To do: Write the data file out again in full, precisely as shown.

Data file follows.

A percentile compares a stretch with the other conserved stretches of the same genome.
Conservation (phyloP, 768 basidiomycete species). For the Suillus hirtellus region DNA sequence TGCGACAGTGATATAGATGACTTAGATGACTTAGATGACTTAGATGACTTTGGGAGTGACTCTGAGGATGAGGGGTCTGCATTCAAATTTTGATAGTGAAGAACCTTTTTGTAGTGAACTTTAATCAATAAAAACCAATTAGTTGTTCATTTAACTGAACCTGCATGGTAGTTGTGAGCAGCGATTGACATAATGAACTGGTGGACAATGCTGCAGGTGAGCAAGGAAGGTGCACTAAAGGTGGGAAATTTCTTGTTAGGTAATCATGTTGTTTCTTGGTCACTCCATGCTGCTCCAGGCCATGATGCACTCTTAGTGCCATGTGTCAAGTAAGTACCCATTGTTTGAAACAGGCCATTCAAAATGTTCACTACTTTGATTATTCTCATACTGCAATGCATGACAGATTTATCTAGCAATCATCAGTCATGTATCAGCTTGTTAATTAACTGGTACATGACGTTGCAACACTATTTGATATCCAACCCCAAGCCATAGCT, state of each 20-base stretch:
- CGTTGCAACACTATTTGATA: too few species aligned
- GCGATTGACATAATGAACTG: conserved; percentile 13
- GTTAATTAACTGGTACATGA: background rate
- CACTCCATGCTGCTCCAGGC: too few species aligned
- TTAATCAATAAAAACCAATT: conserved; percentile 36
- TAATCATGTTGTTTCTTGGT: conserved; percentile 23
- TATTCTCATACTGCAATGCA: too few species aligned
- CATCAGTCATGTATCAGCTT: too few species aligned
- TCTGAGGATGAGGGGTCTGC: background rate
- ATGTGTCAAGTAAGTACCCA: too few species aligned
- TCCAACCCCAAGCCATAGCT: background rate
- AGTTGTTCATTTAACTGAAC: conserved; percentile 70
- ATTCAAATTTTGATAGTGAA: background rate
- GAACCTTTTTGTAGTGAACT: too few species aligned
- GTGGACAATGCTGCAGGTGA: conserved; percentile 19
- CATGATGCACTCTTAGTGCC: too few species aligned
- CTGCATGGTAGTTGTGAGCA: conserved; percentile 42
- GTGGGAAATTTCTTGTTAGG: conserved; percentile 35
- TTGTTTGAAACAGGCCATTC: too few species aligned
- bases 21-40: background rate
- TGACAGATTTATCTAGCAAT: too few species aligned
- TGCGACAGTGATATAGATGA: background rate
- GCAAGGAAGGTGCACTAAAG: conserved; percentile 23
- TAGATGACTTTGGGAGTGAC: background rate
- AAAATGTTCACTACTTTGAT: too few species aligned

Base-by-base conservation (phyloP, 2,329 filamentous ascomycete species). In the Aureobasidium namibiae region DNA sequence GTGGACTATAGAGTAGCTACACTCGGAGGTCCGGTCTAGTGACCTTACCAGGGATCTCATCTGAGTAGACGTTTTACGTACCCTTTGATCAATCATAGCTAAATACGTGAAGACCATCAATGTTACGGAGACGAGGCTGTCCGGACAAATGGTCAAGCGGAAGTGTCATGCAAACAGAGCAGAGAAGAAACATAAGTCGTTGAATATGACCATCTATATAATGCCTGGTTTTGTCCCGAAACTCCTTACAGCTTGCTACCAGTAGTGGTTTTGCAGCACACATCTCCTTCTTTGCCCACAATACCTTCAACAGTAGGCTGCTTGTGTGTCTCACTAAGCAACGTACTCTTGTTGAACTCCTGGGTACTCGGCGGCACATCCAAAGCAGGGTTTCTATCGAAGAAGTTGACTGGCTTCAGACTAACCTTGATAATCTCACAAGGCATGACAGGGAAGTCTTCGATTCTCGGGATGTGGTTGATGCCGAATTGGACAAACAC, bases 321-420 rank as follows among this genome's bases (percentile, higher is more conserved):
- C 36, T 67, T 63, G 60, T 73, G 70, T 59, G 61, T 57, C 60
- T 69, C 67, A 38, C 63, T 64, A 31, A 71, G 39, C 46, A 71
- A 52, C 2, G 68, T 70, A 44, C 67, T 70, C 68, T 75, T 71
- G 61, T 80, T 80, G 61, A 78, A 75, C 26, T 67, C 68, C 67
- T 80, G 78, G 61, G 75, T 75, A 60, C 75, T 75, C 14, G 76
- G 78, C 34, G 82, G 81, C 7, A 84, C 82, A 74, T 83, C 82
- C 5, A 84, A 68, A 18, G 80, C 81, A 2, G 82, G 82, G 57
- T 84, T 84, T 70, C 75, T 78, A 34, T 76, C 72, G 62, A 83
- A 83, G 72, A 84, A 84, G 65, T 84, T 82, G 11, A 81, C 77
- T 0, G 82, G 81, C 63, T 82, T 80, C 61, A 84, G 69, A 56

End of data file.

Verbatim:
A percentile compares a stretch with the other conserved stretches of the same genome.
Conservation (phyloP, 768 basidiomycete species). For the Suillus hirtellus region DNA sequence TGCGACAGTGATATAGATGACTTAGATGACTTAGATGACTTAGATGACTTTGGGAGTGACTCTGAGGATGAGGGGTCTGCATTCAAATTTTGATAGTGAAGAACCTTTTTGTAGTGAACTTTAATCAATAAAAACCAATTAGTTGTTCATTTAACTGAACCTGCATGGTAGTTGTGAGCAGCGATTGACATAATGAACTGGTGGACAATGCTGCAGGTGAGCAAGGAAGGTGCACTAAAGGTGGGAAATTTCTTGTTAGGTAATCATGTTGTTTCTTGGTCACTCCATGCTGCTCCAGGCCATGATGCACTCTTAGTGCCATGTGTCAAGTAAGTACCCATTGTTTGAAACAGGCCATTCAAAATGTTCACTACTTTGATTATTCTCATACTGCAATGCATGACAGATTTATCTAGCAATCATCAGTCATGTATCAGCTTGTTAATTAACTGGTACATGACGTTGCAACACTATTTGATATCCAACCCCAAGCCATAGCT, state of each 20-base stretch:
- CGTTGCAACACTATTTGATA: too few species aligned
- GCGATTGACATAATGAACTG: conserved; percentile 13
- GTTAATTAACTGGTACATGA: background rate
- CACTCCATGCTGCTCCAGGC: too few species aligned
- TTAATCAATAAAAACCAATT: conserved; percentile 36
- TAATCATGTTGTTTCTTGGT: conserved; percentile 23
- TATTCTCATACTGCAATGCA: too few species aligned
- CATCAGTCATGTATCAGCTT: too few species aligned
- TCTGAGGATGAGGGGTCTGC: background rate
- ATGTGTCAAGTAAGTACCCA: too few species aligned
- TCCAACCCCAAGCCATAGCT: background rate
- AGTTGTTCATTTAACTGAAC: conserved; percentile 70
- ATTCAAATTTTGATAGTGAA: background rate
- GAACCTTTTTGTAGTGAACT: too few species aligned
- GTGGACAATGCTGCAGGTGA: conserved; percentile 19
- CATGATGCACTCTTAGTGCC: too few species aligned
- CTGCATGGTAGTTGTGAGCA: conserved; percentile 42
- GTGGGAAATTTCTTGTTAGG: conserved; percentile 35
- TTGTTTGAAACAGGCCATTC: too few species aligned
- bases 21-40: background rate
- TGACAGATTTATCTAGCAAT: too few species aligned
- TGCGACAGTGATATAGATGA: background rate
- GCAAGGAAGGTGCACTAAAG: conserved; percentile 23
- TAGATGACTTTGGGAGTGAC: background rate
- AAAATGTTCACTACTTTGAT: too few species aligned

Base-by-base conservation (phyloP, 2,329 filamentous ascomycete species). In the Aureobasidium namibiae region DNA sequence GTGGACTATAGAGTAGCTACACTCGGAGGTCCGGTCTAGTGACCTTACCAGGGATCTCATCTGAGTAGACGTTTTACGTACCCTTTGATCAATCATAGCTAAATACGTGAAGACCATCAATGTTACGGAGACGAGGCTGTCCGGACAAATGGTCAAGCGGAAGTGTCATGCAAACAGAGCAGAGAAGAAACATAAGTCGTTGAATATGACCATCTATATAATGCCTGGTTTTGTCCCGAAACTCCTTACAGCTTGCTACCAGTAGTGGTTTTGCAGCACACATCTCCTTCTTTGCCCACAATACCTTCAACAGTAGGCTGCTTGTGTGTCTCACTAAGCAACGTACTCTTGTTGAACTCCTGGGTACTCGGCGGCACATCCAAAGCAGGGTTTCTATCGAAGAAGTTGACTGGCTTCAGACTAACCTTGATAATCTCACAAGGCATGACAGGGAAGTCTTCGATTCTCGGGATGTGGTTGATGCCGAATTGGACAAACAC, bases 321-420 rank as follows among this genome's bases (percentile, higher is more conserved):
- C 36, T 67, T 63, G 60, T 73, G 70, T 59, G 61, T 57, C 60
- T 69, C 67, A 38, C 63, T 64, A 31, A 71, G 39, C 46, A 71
- A 52, C 2, G 68, T 70, A 44, C 67, T 70, C 68, T 75, T 71
- G 61, T 80, T 80, G 61, A 78, A 75, C 26, T 67, C 68, C 67
- T 80, G 78, G 61, G 75, T 75, A 60, C 75, T 75, C 14, G 76
- G 78, C 34, G 82, G 81, C 7, A 84, C 82, A 74, T 83, C 82
- C 5, A 84, A 68, A 18, G 80, C 81, A 2, G 82, G 82, G 57
- T 84, T 84, T 70, C 75, T 78, A 34, T 76, C 72, G 62, A 83
- A 83, G 72, A 84, A 84, G 65, T 84, T 82, G 11, A 81, C 77
- T 0, G 82, G 81, C 63, T 82, T 80, C 61, A 84, G 69, A 56